Physician Assisted Suicide in California – 2018 Statistics
California’s End of Life Option Act (EOLA) which took effect on June 9, 2016, allows terminally ill adults living in California to obtain and self-administer aid-in-dying drugs. The Act requires the California Department of Public Health (CDPH) provide annual reports. Data for the calendar year 2018 as well as cumulative statistics were released in July 2019.
In 2018, 337 individuals died from ingestion of aid-in-dying drugs, a rate of 12.6 per 10,000 deaths based on 268,474 deaths to California residents in 2018.
For the year ending December 31, 2018, 452 individuals received prescriptions under the Act. 337 individuals died following their ingestion of the prescribed aid-in-dying drug(s), which includes 23 individuals who received prescriptions prior to 2018. Of the 337 individuals, 88.7 percent were 60 years of age or older, 94.4 percent had health insurance and 88.1 percent were receiving hospice and/or palliative care.
Since the law went into effect on June 9, 2016 through December 31, 2018, prescriptions have been written for a total of 1,108 people under the Act and 807 individuals, 72.8 percent, have died from ingesting the medications. Of the 807 individuals who have died under the Act, 700 or 86.7 percent were receiving hospice and/or palliative care.In 2018, 337 individuals died from ingestion of aid-in-dying drugs, a rate of 12.6 per 10,000 deaths based on 268,474 deaths to California residents in 2018.
For the calendar year 2018, 531 individuals started the end-of-life option process, as set forth in the Act, by making two verbal requests to their physicians at least 15 days apart. 180 unique physicians prescribed 452 individuals aid-in-dying drugs. The two most common drug categories prescribed were sedatives at 37.1 percent and a combination of a cardiotonic, opioid, and sedative at 35.0 percent. Of the 452 individuals who were prescribed such drugs, 314, or 69.5 percent, were reported by their physician to have died following ingestion of aid-in-dying drugs prescribed under EOLA; and 59 individuals, or 13.1 percent, died from the underlying illness or other causes. The ingestion status of the remaining 79 individuals is unknown. Of the remaining individuals, 42, or 9.3 percent, have died, but their ingestion status is unknown because follow up information is not available yet. For the remaining 37 individuals, or 8.2 percent, both death and ingestion status are pending. 23 individuals with prescriptions written in 2017 ingested and died from the drugs during 2018. As a result, the report demographics include the 337 individuals who ingested and subsequently died during the 2018 calendar year from aid-in-dying drugs.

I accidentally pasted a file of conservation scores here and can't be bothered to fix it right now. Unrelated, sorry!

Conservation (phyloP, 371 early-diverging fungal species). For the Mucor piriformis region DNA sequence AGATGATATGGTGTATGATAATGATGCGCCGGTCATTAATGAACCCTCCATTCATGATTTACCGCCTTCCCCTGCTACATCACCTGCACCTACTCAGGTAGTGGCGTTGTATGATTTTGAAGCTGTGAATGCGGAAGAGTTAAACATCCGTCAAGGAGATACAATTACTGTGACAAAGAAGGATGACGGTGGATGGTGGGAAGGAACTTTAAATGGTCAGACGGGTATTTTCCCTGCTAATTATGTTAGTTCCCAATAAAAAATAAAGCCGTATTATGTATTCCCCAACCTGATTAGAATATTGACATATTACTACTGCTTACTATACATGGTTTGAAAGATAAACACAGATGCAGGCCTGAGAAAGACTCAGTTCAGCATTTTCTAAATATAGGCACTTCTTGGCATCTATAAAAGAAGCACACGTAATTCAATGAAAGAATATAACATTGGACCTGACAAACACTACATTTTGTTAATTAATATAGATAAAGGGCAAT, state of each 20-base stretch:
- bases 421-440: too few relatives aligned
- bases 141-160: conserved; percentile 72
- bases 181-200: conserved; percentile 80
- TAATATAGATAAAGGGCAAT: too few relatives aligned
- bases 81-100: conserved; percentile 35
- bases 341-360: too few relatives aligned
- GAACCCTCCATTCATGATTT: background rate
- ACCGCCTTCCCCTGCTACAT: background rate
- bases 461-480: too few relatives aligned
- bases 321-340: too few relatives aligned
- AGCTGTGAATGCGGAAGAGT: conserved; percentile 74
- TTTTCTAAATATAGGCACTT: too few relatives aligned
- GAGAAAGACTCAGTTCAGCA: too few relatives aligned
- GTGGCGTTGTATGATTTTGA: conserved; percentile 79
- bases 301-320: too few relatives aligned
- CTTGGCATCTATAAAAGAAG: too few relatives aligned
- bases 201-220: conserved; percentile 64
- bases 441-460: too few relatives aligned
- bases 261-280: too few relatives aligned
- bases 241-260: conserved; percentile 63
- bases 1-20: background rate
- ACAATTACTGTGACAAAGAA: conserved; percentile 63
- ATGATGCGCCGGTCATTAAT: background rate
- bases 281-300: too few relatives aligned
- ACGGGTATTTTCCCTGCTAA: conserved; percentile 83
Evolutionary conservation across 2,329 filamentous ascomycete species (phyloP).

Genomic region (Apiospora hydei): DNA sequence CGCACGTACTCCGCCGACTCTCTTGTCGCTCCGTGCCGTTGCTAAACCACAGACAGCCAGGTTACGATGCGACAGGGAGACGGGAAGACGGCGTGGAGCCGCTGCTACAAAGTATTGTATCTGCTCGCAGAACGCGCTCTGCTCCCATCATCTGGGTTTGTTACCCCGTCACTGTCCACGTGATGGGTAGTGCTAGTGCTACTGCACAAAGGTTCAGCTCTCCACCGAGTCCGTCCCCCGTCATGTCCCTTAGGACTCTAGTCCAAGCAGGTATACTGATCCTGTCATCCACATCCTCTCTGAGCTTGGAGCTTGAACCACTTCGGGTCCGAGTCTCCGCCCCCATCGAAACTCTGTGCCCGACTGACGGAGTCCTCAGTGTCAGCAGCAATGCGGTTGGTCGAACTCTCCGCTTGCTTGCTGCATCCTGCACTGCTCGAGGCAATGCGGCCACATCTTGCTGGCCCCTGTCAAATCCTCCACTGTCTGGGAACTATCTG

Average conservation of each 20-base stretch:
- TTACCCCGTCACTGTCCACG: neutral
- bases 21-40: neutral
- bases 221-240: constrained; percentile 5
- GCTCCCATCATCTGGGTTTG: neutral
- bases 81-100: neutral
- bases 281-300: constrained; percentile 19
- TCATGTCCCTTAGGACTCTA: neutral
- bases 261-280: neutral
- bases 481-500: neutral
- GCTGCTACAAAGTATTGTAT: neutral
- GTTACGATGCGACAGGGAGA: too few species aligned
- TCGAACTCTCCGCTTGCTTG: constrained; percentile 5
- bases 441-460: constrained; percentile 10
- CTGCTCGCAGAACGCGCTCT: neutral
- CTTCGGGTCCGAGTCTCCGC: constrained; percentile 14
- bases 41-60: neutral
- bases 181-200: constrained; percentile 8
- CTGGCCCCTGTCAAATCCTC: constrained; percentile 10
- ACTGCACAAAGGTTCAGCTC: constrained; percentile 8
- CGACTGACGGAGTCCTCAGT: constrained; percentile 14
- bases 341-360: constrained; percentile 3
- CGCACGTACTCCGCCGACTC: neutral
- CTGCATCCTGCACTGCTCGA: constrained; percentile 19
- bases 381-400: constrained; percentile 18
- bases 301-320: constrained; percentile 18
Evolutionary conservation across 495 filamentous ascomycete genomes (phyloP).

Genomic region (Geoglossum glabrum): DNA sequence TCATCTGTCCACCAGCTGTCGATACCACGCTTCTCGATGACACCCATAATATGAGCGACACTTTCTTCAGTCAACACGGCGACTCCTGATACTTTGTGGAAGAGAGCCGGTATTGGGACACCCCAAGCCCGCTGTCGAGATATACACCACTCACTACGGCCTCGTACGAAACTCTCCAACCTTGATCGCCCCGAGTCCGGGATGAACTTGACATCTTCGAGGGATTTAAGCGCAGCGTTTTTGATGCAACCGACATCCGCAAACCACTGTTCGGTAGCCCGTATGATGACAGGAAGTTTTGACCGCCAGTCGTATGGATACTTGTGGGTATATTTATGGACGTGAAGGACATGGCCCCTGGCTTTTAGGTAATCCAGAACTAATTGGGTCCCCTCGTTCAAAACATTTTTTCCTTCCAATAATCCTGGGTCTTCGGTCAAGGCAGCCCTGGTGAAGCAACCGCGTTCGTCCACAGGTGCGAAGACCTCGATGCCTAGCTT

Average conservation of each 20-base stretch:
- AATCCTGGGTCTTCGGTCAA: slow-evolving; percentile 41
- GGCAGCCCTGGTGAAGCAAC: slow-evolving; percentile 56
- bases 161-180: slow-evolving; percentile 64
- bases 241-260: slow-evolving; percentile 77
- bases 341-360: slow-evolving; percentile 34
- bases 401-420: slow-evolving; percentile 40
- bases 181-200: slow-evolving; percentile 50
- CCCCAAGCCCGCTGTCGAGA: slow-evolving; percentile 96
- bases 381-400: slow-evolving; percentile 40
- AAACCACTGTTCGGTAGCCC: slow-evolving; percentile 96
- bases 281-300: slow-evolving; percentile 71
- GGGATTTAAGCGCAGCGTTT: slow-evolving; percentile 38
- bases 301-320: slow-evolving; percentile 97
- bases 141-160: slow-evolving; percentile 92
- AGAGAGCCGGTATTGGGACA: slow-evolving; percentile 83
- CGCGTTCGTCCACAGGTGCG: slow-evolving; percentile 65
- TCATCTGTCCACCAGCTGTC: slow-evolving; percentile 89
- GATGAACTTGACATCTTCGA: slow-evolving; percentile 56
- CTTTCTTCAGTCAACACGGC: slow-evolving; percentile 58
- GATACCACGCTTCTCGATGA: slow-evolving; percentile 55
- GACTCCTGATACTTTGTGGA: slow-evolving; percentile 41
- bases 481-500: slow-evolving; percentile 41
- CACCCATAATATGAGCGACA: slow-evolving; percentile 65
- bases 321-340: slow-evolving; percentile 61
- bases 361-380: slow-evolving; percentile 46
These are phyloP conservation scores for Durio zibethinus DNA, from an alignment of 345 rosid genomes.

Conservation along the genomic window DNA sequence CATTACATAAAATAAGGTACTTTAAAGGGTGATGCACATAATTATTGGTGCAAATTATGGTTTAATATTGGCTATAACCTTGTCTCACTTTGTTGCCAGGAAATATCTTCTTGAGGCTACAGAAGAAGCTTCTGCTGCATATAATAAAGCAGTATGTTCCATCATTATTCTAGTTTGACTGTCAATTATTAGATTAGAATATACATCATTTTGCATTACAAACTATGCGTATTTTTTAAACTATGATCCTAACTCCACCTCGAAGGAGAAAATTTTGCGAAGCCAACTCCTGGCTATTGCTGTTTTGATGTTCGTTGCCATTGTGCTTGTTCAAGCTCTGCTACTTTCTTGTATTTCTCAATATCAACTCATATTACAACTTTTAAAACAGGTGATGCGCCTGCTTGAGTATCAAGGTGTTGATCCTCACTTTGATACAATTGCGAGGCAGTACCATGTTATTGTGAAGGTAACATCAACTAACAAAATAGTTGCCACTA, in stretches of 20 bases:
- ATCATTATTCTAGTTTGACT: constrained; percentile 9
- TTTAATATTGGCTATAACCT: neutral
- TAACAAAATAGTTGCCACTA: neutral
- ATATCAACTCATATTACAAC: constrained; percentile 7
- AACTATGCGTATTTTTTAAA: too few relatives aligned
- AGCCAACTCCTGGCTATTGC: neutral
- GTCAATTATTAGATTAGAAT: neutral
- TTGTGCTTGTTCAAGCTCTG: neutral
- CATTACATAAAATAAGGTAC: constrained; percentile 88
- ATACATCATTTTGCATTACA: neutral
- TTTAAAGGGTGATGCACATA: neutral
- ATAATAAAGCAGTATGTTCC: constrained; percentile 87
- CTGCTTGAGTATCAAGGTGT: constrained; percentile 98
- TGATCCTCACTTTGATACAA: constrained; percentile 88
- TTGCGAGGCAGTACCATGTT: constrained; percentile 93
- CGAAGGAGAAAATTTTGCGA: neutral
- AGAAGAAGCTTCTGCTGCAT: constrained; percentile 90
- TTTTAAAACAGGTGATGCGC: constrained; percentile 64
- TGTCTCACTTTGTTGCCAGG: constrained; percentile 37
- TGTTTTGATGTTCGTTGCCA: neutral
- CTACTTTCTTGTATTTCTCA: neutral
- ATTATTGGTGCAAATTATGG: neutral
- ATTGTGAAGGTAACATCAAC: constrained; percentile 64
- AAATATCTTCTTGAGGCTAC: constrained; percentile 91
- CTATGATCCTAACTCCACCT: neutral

Of the 337 individuals who died pursuant to EOLA during 2018, 11.3 percent were under 60 years of age, 75.9 percent were 60-89 years of age, and 12.8 percent were 90 years of age and older. The median age was 74 years. The decedents were 88.4 percent white, 51.0 percent were female; 88.1 percent were receiving hospice and/or palliative care, and 80.1 percent had at least some level of college education. 87.5 percent informed their family of their decision to participate in EOLA.
Of the 337 individuals who died pursuant to EOLA during 2018, 68.8 percent were identified as having had malignant neoplasms (cancer). Neurological diseases such as Amyotrophic Lateral Sclerosis and Parkinson’s accounted for the second largest underlying illness grouping, totaling 13.1 percent.
The remaining major categories of underlying illnesses were documented as: cardiovascular diseases (7.7 percent), and respiratory diseases (non-cancer; 5.3 percent).
Most (94.4 percent) of the individuals who participated in the Act had some form of health insurance. Medicare or Medicare combined with another type of insurance accounted for 70.3 percent of individuals, individuals who had an unspecified type of insurance at 10.7 percent, and individuals with private insurance at 10.4 percent. Individuals with Medi-Cal comprised 2.7 percent of the Act participants, while individuals with another type of insurance such as Covered California or Veterans Affairs insurance, comprised 0.3 percent of participants. 17 individuals, or 5.0 percent, had undetermined health insurance coverage, while 2 individuals, or 0.6 percent, reported no health insurance coverage.
54.3 percent of individuals had a physician or trained healthcare professional present at the time of ingestion of the aid-in-dying drug. Of the individuals who had a physician or trained healthcare professional present at the time of ingestion, the attending physician was present for 70.5 percent of patients. The majority, or 92.0 percent, were in a private home for ingestion. For the full report visit: https://www.cdph.ca.gov/Programs/CHSI/CDPH%20Document%20Library/CDPH%20End%20of%20Life%20Option%20Act%20Report%202018-FINAL.pdf
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